As many as 2500 copies of the Weltchronik are estimated to have been printed, the Latin edition running to 1500 copies with the remainder in German.  Such a publication is certainly worthy of a place in the Stadtbibliothek's rare books room, but due to the importance of the chronicle and the large numbers printed, it is not surprising that copies are to be found as far away as the University of Melbourne.

However, a particular curiosity in the possession of the Stadtbibliothek is a book containing many of the preliminary designs used in the production of the Weltchronik.  One can clearly see a correlation between the book's rough sketches and the printed work, but what is also clear is that much further work would have been necessary for the printer to marry text and image so effectively.  Without doubt, the Weltchronik was a work of much preparation and planning.

Much has been made of the connection between the printing press and the spread of writings such as Martin Luther's ninety-five theses, and so one may conclude that the early introduction of the Reformation into Nuremberg may have in part been influenced by its position as Europe's printing centre.  Certainly the combination of Reformation and printing press was enough to put Nuremberg's monks out of a job, but at the same time providing the Nuremberg public with a library that it still enjoys today.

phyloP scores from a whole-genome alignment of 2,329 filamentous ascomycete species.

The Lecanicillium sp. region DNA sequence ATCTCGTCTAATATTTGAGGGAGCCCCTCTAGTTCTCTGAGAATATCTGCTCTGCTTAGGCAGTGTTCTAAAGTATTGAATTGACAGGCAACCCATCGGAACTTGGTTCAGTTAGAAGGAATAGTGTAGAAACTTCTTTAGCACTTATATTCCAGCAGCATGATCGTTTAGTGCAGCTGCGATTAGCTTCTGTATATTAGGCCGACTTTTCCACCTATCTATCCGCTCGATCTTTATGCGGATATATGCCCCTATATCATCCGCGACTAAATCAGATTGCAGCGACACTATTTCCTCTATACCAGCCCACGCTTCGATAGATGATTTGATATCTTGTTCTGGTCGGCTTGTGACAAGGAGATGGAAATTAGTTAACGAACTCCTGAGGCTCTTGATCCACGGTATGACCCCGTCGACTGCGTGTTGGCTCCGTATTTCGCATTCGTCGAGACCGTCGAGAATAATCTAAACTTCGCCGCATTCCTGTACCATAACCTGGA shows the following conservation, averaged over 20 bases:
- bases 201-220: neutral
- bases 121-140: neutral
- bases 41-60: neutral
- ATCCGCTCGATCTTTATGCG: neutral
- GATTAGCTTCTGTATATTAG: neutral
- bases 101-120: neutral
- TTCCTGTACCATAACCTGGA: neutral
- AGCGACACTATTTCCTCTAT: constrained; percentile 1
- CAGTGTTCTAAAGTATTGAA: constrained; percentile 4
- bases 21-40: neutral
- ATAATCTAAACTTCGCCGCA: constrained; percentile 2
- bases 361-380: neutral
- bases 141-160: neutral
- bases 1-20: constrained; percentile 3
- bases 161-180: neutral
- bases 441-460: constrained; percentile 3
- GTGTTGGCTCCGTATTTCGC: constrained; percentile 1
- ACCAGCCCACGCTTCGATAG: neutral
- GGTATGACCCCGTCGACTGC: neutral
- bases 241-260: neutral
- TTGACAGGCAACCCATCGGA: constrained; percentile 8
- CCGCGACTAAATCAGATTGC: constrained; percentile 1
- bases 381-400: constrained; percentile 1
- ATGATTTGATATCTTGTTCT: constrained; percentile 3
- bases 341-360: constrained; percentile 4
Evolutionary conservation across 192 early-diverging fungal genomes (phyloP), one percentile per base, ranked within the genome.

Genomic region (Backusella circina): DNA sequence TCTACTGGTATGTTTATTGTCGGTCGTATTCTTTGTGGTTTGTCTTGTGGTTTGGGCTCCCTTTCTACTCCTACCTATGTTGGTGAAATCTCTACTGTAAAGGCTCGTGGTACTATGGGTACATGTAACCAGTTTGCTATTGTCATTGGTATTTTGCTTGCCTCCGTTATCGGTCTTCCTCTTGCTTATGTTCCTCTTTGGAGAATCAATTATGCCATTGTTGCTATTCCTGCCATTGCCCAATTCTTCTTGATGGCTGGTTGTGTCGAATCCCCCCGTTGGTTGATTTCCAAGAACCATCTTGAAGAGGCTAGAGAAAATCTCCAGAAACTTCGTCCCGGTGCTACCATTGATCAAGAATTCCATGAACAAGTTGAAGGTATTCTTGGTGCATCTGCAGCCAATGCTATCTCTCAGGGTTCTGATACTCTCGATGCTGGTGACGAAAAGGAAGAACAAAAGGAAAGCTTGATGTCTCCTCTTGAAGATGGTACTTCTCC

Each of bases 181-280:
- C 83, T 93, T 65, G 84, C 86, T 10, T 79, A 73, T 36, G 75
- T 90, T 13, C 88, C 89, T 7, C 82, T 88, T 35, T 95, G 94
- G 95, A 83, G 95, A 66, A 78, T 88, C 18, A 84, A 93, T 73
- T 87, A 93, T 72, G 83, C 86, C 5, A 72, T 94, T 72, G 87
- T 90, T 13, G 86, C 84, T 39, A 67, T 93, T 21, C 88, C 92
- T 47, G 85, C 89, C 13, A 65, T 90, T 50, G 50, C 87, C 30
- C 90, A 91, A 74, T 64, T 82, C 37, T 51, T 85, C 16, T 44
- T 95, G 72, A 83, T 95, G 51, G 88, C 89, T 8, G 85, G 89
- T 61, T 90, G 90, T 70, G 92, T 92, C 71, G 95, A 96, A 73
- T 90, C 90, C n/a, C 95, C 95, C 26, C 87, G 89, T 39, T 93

N.B.  None of the images appearing in this post having anything much to do with the Stadtbibliothek apart from the fact that they're general photographs of Nuremberg.  To see images from the Nuremberg Chronicle, visit the following link:


Tuesday 15th July 2008, Rothenburg ob der Tauber, Germany

Rothenburg ob der Tauber - while known for its beauty and well-preserved medieval city walls and public buildings - is famous for its legend of the meistertrunk.  In 1631 amidst the thirty years war, the then Protestant city is supposed to have been overrun by a Catholic army under the control of Count Tilly.  In a bid to make peace with the invading army, Rothenburg's Mayor Nusch offered Tilly a large vessel (three-and-a-half litres in volume) of local wine.  So impressed was Tilly by this gesture that he offered to spare the city if someone were able to drink the contents of the vessel in one gulp.  Ever the quaffer, it is said that Nusch duly accepted the challenge and impressively rose to the occasion.